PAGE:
According to family lore, I was born during a snowstorm. My dad drove my mom to the hospital, all of two blocks away in our tiny Indiana town. When they got there in the middle of the night, Mom was rarin’ to go but the doctor was not.
He had been up all the previous night delivering babies (I said it was a small town; I didn’t say it wasn’t Catholic), so he was at his home out in the boonies, sleeping. When the hospital tried to call him, there was no answer. In order to help him get some rest, his wife had reportedly taken the phone off the hook, which is probably not a method most med schools recommend.
Panicked, my father left my highly dilated mom with a kindly nun in the maternity ward and raced through the blizzard to retrieve the good doctor. In normal weather, with a non-maniac at the wheel, the drive from the hospital to the doctor’s home on the outskirts of town would have taken about 10 minutes. It’s a lovely drive, with the sleepy village giving way to forests and fallow cornfields, ending with a long jaunt up a steep gravel driveway. Given the circumstances and my father’s personality, it probably took him about 60 seconds.
Frantically ringing the doorbell and knocking at the front door didn’t rouse the sleeping doctor and his wife, so Dad, who was not what anybody ever called “outdoorsy,” traipsed through the drifting snow, knocking on bedroom windows and, most likely, screaming his fool head off in between under-his-breath epithets for unborn infants, wives, doctors, doctors’ wives and, perhaps, I dunno, the Chicago Cubs and one or more of the deities that comprise the Holy Trinity. In my mind’s eye, he was Yosemite Sam but less chipper.
Meanwhile, back at the hospital, the nun advised this to my mother, who was getting nervous about my impending appearance upon the stage: “Cross your legs.” This is probably an indication that, while nuns can be counted on to offer sage advice in many situations, childbirth might not be one of them.
With his customary German persuasiveness, my father finally got the sleepy doctor’s attention and fetched him to the hospital before Mom could do any permanent damage to my brain (other than possibly over-stimulating whatever synapses make it permanently obvious to see what Republicans are doing wrong).
Here’s another fun fact: The hospital where I was born was called Stork Memorial Hospital. Top that as a place to be born!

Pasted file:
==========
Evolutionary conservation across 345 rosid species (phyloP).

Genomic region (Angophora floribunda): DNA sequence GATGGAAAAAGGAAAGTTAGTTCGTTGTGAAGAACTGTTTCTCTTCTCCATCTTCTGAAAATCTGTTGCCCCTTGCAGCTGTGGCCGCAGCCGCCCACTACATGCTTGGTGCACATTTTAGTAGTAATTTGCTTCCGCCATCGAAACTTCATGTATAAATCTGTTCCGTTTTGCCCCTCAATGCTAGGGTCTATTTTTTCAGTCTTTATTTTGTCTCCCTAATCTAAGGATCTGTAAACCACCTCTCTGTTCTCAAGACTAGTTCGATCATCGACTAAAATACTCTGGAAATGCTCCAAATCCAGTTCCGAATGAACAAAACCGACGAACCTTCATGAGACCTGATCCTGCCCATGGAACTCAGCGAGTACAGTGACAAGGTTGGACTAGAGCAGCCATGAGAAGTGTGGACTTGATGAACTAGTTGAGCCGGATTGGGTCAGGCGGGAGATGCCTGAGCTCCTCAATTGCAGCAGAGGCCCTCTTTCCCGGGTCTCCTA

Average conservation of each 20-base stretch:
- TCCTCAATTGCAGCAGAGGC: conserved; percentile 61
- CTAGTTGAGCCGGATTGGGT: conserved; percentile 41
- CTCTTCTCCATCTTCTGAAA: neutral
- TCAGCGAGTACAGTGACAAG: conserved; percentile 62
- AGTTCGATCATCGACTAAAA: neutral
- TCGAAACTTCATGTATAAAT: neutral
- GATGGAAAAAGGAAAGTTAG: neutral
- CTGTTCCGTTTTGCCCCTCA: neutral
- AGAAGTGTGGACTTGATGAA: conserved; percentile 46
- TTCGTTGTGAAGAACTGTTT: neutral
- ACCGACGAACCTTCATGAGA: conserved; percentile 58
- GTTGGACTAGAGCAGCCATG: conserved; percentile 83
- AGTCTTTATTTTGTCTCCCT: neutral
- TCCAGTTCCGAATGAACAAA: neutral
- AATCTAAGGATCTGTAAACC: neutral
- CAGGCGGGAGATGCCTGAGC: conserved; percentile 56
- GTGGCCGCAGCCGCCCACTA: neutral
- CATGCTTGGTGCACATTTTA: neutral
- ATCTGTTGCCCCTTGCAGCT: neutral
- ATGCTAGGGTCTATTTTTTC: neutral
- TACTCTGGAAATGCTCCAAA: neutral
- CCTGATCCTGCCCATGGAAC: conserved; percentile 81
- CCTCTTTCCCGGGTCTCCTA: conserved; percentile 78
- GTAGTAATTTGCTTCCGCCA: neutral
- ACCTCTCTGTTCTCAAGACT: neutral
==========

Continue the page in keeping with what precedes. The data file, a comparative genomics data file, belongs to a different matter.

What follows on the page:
It’s astonishing to me now to think of the trauma my parents must have suffered to bring my crybaby ass into the world (Mom’s ordeal being arguably more significant than Dad’s). But maybe that snowy birth story is also why I love snow. I have always had a slightly manic glee about snowfall, the deeper the better.
One of my favorite memories as a kid is the 1977 blizzard that got us out of school for a month of gleeful sledding. Another is the 1978 blizzard that got us out of school for another month of gleeful sledding, combined with mild intoxicants. And then there’s the blissful ignorance I apparently have thanks to missing two whole months of school in the ’70s, when the vintage was Rebel Yell and the cannabis was sativa. I also fondly recall the 1994 blizzard, when Al Purnell, of TV sausage fame, personally saved my life, but that is probably a story for another time. (For now, let’s just say he’s goooooood.) And now there is 2014, a sugar-glazed dreamscape.
So, yes, this has been my kind of winter. I understand if it’s not yours. My heart goes out to those who are living on the streets. And I have deep respect for the garbage collectors, postal workers, plow drivers and others who are not sipping hot toddies from the comfort of their fainting couches while the blizzards rage outside. I also feel sorry for those families who’ve lost power or have to rearrange their lives every time school is cancelled.
My advice is to fill your flask and enjoy nature’s beautiful prank. It’s not like there’s anything we can do about it, anyway. If you’re fed up with this winter and can’t bear the thought of another snow storm, just remember: So long as your mom doesn’t crush your skull with her thighs at the behest of a nun, everything’s probably going to be OK.